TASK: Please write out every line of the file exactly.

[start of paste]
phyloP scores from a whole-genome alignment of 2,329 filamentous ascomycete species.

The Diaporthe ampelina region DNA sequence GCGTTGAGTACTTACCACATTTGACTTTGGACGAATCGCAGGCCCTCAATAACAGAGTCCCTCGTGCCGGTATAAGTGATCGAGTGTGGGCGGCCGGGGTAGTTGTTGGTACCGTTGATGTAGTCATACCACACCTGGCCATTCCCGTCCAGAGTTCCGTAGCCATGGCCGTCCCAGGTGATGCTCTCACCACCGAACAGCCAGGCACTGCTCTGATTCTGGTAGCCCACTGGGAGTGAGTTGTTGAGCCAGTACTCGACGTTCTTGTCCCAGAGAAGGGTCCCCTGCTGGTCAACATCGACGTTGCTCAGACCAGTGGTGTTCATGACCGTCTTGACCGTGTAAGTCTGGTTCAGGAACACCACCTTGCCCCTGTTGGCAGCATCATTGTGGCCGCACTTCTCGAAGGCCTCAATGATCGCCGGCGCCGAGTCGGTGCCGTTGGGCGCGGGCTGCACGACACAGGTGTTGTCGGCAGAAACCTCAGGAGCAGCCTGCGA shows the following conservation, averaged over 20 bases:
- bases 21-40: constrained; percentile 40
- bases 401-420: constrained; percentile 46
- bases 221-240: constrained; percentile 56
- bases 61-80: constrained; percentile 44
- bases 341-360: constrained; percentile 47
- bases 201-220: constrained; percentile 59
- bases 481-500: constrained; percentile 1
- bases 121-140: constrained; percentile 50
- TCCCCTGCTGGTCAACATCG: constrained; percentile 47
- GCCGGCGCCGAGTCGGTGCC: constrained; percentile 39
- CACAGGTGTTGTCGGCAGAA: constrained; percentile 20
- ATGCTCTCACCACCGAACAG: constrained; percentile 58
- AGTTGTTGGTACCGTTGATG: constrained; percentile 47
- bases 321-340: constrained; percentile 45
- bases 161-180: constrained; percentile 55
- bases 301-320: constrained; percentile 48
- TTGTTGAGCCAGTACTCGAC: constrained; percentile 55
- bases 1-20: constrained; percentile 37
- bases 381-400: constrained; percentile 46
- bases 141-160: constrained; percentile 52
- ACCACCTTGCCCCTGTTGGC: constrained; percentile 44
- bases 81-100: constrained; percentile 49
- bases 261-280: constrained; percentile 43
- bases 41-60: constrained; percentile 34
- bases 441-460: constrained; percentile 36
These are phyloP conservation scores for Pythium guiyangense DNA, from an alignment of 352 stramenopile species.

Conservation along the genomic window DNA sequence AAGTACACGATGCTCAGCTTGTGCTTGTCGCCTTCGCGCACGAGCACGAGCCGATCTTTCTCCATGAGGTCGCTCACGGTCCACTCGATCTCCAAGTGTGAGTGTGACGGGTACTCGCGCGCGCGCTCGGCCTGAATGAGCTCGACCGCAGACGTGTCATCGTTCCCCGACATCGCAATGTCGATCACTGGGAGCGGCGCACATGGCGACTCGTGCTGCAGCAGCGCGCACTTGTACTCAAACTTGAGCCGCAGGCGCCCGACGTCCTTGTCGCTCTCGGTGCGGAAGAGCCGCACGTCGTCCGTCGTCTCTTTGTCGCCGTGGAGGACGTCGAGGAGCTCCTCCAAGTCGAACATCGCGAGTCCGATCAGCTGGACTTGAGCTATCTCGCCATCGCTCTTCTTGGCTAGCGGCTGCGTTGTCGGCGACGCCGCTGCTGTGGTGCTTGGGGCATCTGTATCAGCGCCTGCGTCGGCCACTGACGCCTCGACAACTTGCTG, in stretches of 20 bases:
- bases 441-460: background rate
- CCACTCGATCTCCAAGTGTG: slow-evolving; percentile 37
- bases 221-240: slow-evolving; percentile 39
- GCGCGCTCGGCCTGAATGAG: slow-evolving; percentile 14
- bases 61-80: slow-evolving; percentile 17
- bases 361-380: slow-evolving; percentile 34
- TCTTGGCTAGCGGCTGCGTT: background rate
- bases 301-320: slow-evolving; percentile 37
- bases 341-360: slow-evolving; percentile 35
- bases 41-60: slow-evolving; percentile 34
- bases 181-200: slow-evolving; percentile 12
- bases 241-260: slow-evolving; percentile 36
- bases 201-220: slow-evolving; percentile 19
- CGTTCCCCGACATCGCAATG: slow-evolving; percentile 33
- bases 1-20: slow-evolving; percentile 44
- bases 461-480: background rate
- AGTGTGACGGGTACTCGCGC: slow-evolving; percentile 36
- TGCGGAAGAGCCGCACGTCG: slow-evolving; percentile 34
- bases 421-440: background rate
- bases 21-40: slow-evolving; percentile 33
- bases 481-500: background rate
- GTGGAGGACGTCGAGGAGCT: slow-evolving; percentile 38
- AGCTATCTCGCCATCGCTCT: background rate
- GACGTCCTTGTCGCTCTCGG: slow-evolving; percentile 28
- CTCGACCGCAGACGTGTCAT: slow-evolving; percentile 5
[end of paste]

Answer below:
phyloP scores from a whole-genome alignment of 2,329 filamentous ascomycete species.

The Diaporthe ampelina region DNA sequence GCGTTGAGTACTTACCACATTTGACTTTGGACGAATCGCAGGCCCTCAATAACAGAGTCCCTCGTGCCGGTATAAGTGATCGAGTGTGGGCGGCCGGGGTAGTTGTTGGTACCGTTGATGTAGTCATACCACACCTGGCCATTCCCGTCCAGAGTTCCGTAGCCATGGCCGTCCCAGGTGATGCTCTCACCACCGAACAGCCAGGCACTGCTCTGATTCTGGTAGCCCACTGGGAGTGAGTTGTTGAGCCAGTACTCGACGTTCTTGTCCCAGAGAAGGGTCCCCTGCTGGTCAACATCGACGTTGCTCAGACCAGTGGTGTTCATGACCGTCTTGACCGTGTAAGTCTGGTTCAGGAACACCACCTTGCCCCTGTTGGCAGCATCATTGTGGCCGCACTTCTCGAAGGCCTCAATGATCGCCGGCGCCGAGTCGGTGCCGTTGGGCGCGGGCTGCACGACACAGGTGTTGTCGGCAGAAACCTCAGGAGCAGCCTGCGA shows the following conservation, averaged over 20 bases:
- bases 21-40: constrained; percentile 40
- bases 401-420: constrained; percentile 46
- bases 221-240: constrained; percentile 56
- bases 61-80: constrained; percentile 44
- bases 341-360: constrained; percentile 47
- bases 201-220: constrained; percentile 59
- bases 481-500: constrained; percentile 1
- bases 121-140: constrained; percentile 50
- TCCCCTGCTGGTCAACATCG: constrained; percentile 47
- GCCGGCGCCGAGTCGGTGCC: constrained; percentile 39
- CACAGGTGTTGTCGGCAGAA: constrained; percentile 20
- ATGCTCTCACCACCGAACAG: constrained; percentile 58
- AGTTGTTGGTACCGTTGATG: constrained; percentile 47
- bases 321-340: constrained; percentile 45
- bases 161-180: constrained; percentile 55
- bases 301-320: constrained; percentile 48
- TTGTTGAGCCAGTACTCGAC: constrained; percentile 55
- bases 1-20: constrained; percentile 37
- bases 381-400: constrained; percentile 46
- bases 141-160: constrained; percentile 52
- ACCACCTTGCCCCTGTTGGC: constrained; percentile 44
- bases 81-100: constrained; percentile 49
- bases 261-280: constrained; percentile 43
- bases 41-60: constrained; percentile 34
- bases 441-460: constrained; percentile 36
These are phyloP conservation scores for Pythium guiyangense DNA, from an alignment of 352 stramenopile species.

Conservation along the genomic window DNA sequence AAGTACACGATGCTCAGCTTGTGCTTGTCGCCTTCGCGCACGAGCACGAGCCGATCTTTCTCCATGAGGTCGCTCACGGTCCACTCGATCTCCAAGTGTGAGTGTGACGGGTACTCGCGCGCGCGCTCGGCCTGAATGAGCTCGACCGCAGACGTGTCATCGTTCCCCGACATCGCAATGTCGATCACTGGGAGCGGCGCACATGGCGACTCGTGCTGCAGCAGCGCGCACTTGTACTCAAACTTGAGCCGCAGGCGCCCGACGTCCTTGTCGCTCTCGGTGCGGAAGAGCCGCACGTCGTCCGTCGTCTCTTTGTCGCCGTGGAGGACGTCGAGGAGCTCCTCCAAGTCGAACATCGCGAGTCCGATCAGCTGGACTTGAGCTATCTCGCCATCGCTCTTCTTGGCTAGCGGCTGCGTTGTCGGCGACGCCGCTGCTGTGGTGCTTGGGGCATCTGTATCAGCGCCTGCGTCGGCCACTGACGCCTCGACAACTTGCTG, in stretches of 20 bases:
- bases 441-460: background rate
- CCACTCGATCTCCAAGTGTG: slow-evolving; percentile 37
- bases 221-240: slow-evolving; percentile 39
- GCGCGCTCGGCCTGAATGAG: slow-evolving; percentile 14
- bases 61-80: slow-evolving; percentile 17
- bases 361-380: slow-evolving; percentile 34
- TCTTGGCTAGCGGCTGCGTT: background rate
- bases 301-320: slow-evolving; percentile 37
- bases 341-360: slow-evolving; percentile 35
- bases 41-60: slow-evolving; percentile 34
- bases 181-200: slow-evolving; percentile 12
- bases 241-260: slow-evolving; percentile 36
- bases 201-220: slow-evolving; percentile 19
- CGTTCCCCGACATCGCAATG: slow-evolving; percentile 33
- bases 1-20: slow-evolving; percentile 44
- bases 461-480: background rate
- AGTGTGACGGGTACTCGCGC: slow-evolving; percentile 36
- TGCGGAAGAGCCGCACGTCG: slow-evolving; percentile 34
- bases 421-440: background rate
- bases 21-40: slow-evolving; percentile 33
- bases 481-500: background rate
- GTGGAGGACGTCGAGGAGCT: slow-evolving; percentile 38
- AGCTATCTCGCCATCGCTCT: background rate
- GACGTCCTTGTCGCTCTCGG: slow-evolving; percentile 28
- CTCGACCGCAGACGTGTCAT: slow-evolving; percentile 5